SPIE Advanced Lithography and Patterning Symposium 2024 – day 1

Monday began with awards, as always.  The new group of SPIE fellows from the lithography community had a very international flavor this year:  Soichi Inoue (Kioxia), Myungjun Lee (Samsung), Ted Liang (Intel), Mark van de Kerkhof (ASML), and Jan Van Schoot (ASML).  Congratulations!  The Nik Cobb Memorial Scholarship was presented to Nicholas Jenkins of the University of Colorado at Boulder.

I was extremely happy to see that Richard Sandstrom is this year’s winner of the Frits Zernike Award for Microlithography, our community’s highest honor.  Richard got his PhD from the University of California San Diego in 1979 and seven years later co-founded Cymer with his college friend Bob Akins.  Richard was chief scientist and their excimer lasers quickly became industry enablers for 248 and then 193 nm lithography.  I think it was only two years after the founding of Cymer when they shipped their first excimer light source.  The development of the EUV light source was also directed by Sandstrom, though it took a bit longer!  These light sources have always been critical to the success of Moore’s Law and lithography’s role in it, and Richard’s contribution for over 30 years was seminal.  Congratulations!

It was good to welcome Todd Younkin back to this conference.  He abandoned the field of lithography after ten years at Intel to become the CEO of SRC (Semiconductor Research Corporation), and his talk focused on SRC’s role in charting a sustainable future for semiconductors.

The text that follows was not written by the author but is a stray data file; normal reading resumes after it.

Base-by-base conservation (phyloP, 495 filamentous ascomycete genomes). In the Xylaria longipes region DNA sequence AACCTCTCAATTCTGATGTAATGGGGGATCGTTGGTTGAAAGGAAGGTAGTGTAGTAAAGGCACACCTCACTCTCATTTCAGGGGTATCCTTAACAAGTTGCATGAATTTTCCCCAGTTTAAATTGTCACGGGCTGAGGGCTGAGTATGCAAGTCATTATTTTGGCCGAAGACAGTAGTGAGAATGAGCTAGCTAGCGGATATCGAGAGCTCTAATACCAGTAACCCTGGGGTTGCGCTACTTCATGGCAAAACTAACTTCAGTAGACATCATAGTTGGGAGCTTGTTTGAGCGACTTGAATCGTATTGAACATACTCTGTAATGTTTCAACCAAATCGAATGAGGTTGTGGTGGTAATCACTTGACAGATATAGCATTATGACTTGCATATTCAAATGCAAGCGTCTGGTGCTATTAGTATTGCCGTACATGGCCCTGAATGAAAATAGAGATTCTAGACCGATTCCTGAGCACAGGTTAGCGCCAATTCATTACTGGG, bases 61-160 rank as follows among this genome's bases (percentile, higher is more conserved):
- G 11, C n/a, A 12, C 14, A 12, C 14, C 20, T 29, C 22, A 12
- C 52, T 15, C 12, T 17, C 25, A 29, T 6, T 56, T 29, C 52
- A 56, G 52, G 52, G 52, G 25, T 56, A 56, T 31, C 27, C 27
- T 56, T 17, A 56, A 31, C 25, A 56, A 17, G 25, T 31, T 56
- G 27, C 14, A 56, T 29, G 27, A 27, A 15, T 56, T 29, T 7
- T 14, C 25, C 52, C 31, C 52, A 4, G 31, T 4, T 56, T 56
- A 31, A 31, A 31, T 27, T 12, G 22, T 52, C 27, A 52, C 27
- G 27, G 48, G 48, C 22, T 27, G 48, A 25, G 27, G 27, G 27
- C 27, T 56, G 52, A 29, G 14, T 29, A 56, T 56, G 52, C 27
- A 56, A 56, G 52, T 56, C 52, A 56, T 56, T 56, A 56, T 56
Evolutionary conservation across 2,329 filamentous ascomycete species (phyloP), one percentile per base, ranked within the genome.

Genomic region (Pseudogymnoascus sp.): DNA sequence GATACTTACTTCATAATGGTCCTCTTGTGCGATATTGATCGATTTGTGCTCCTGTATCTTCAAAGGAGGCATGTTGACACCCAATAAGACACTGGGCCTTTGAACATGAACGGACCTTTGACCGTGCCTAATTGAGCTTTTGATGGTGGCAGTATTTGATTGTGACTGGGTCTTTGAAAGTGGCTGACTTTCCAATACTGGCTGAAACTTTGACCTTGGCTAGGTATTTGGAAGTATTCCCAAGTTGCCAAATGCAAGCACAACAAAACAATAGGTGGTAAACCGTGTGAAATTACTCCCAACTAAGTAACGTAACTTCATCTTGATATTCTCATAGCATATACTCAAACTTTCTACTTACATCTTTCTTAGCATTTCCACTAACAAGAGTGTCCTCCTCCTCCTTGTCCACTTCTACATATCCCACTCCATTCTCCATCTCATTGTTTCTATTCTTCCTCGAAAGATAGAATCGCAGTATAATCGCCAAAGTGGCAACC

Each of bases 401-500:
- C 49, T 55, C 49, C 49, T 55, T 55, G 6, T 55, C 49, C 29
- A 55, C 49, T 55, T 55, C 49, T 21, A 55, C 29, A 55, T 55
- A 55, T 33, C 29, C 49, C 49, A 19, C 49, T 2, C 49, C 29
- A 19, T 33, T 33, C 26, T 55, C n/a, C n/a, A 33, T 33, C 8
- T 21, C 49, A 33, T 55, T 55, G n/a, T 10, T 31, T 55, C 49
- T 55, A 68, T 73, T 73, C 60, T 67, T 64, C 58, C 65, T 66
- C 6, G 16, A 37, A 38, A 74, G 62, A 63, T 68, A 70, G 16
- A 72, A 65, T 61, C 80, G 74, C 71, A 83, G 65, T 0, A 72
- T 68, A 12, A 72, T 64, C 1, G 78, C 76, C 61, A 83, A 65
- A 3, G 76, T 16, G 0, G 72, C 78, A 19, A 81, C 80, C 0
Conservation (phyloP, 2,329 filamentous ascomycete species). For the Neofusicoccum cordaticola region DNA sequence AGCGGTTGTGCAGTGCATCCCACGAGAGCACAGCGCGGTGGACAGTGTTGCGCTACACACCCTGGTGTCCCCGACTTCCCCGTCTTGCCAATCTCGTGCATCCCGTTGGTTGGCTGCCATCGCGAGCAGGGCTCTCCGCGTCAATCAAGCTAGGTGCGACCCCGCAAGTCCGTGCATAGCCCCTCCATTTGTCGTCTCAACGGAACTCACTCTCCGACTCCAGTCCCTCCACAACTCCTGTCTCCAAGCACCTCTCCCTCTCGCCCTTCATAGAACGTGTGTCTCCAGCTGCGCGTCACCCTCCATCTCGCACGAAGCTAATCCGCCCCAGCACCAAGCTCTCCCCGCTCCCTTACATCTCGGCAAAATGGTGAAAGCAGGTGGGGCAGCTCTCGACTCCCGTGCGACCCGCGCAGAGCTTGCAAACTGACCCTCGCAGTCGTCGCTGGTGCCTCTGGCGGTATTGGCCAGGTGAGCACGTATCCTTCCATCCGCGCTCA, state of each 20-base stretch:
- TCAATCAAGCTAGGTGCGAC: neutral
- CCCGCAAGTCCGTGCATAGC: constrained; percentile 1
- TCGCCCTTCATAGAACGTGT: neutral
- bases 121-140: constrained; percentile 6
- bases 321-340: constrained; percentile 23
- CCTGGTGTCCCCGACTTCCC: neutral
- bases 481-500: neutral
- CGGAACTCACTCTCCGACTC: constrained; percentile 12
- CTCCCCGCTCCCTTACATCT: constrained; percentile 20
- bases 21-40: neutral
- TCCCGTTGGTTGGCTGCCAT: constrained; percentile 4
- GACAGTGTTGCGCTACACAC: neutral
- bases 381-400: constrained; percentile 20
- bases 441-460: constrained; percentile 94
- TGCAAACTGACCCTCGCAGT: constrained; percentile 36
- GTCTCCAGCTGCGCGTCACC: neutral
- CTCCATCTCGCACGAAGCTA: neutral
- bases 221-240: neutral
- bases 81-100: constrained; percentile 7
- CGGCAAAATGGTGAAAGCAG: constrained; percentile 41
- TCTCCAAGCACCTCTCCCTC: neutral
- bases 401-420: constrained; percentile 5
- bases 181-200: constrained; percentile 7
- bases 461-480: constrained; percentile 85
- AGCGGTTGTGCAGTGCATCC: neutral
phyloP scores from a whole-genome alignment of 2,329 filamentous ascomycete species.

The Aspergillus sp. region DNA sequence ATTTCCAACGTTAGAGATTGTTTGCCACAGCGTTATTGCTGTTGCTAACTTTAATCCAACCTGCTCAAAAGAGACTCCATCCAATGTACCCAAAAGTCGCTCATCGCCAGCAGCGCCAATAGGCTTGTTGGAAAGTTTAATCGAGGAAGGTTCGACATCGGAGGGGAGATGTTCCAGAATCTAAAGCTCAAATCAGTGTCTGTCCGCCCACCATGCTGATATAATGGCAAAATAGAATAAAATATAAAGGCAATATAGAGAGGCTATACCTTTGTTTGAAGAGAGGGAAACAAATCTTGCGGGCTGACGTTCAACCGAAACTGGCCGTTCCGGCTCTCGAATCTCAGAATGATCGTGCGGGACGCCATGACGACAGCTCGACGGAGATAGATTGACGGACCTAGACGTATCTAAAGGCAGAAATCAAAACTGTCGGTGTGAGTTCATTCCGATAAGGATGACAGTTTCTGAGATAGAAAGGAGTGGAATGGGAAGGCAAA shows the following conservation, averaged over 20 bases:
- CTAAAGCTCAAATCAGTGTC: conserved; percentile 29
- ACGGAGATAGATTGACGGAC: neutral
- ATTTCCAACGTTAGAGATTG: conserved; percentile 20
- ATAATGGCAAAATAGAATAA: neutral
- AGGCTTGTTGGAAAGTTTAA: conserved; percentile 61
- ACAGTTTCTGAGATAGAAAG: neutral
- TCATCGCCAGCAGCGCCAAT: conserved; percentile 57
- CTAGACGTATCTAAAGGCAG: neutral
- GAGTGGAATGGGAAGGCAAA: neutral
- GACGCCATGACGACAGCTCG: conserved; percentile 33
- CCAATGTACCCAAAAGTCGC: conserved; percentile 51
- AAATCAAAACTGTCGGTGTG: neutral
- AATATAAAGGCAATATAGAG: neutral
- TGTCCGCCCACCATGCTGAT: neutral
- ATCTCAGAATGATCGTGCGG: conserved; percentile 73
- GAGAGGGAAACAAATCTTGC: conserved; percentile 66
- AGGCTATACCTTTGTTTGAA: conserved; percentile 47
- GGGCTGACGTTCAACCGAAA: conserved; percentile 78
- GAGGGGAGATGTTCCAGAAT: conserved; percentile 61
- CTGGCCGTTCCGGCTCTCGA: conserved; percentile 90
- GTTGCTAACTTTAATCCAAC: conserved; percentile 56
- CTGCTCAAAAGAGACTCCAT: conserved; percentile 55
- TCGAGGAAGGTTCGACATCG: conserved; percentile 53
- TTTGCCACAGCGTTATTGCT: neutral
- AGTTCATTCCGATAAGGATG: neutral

The industry giant Gordon E. Moore died last March at the age of 94.  His influence on the lithography community was profound (his insights that became Moore’s Law, the founding of Intel, even his 1995 plenary talk at this conference) and so the symposium decided to remember him with a very special Tribute Session.  Harvey Fineberg, President of the Gordon and Betty Moore Foundation, gave a video speech about his ongoing legacy of charitable contributions.  Craig Barrett, former Intel CEO, provided many moving stories about his times with Moore, and their joint love of fishing.  A main theme: while a very quiet man, when Gordon Moore spoke, people listened.  Paolo Gargini, former Director of Technology Strategy at Intel, provided a personalized history of Moore’s role in Moore’s Law (in classic Gargini style:  80+ slides in 20 minutes).  Dan Hutcheson of Tech Insights described Moore as a “gentle giant” that believed in the fundamentals.  Dan provided my favorite quote of the day: “Moore’s Law is about us and our ability to innovate.  It is not a law; it is an opportunity.”  Finally, Burn Lin and Martin van den Brink tied Moore’s Law to our community by giving each their own take on the history of lithography.  It was a great tribute.  (Aside: the announcement of Martin van den Brink’s imminent retirement from ASML provoked a standing ovation for his contributions to our community.)

The regular conference talks began in the afternoon, and I started with an invited talk by Andras Vladar (NIST) commemorating the 40-year anniversary of the first CD-SEM (introduced by Hitachi in 1984).  I agree with him when he said there are no low hanging fruits for improving SEM technology, but there are fruits.  The future of SEM technology in the semiconductor industry “is bright.”

The end of the talks on Monday is always a highlight for me, since it marks the beginning of the Fractilia Happy Hour – thanks to everyone who came!

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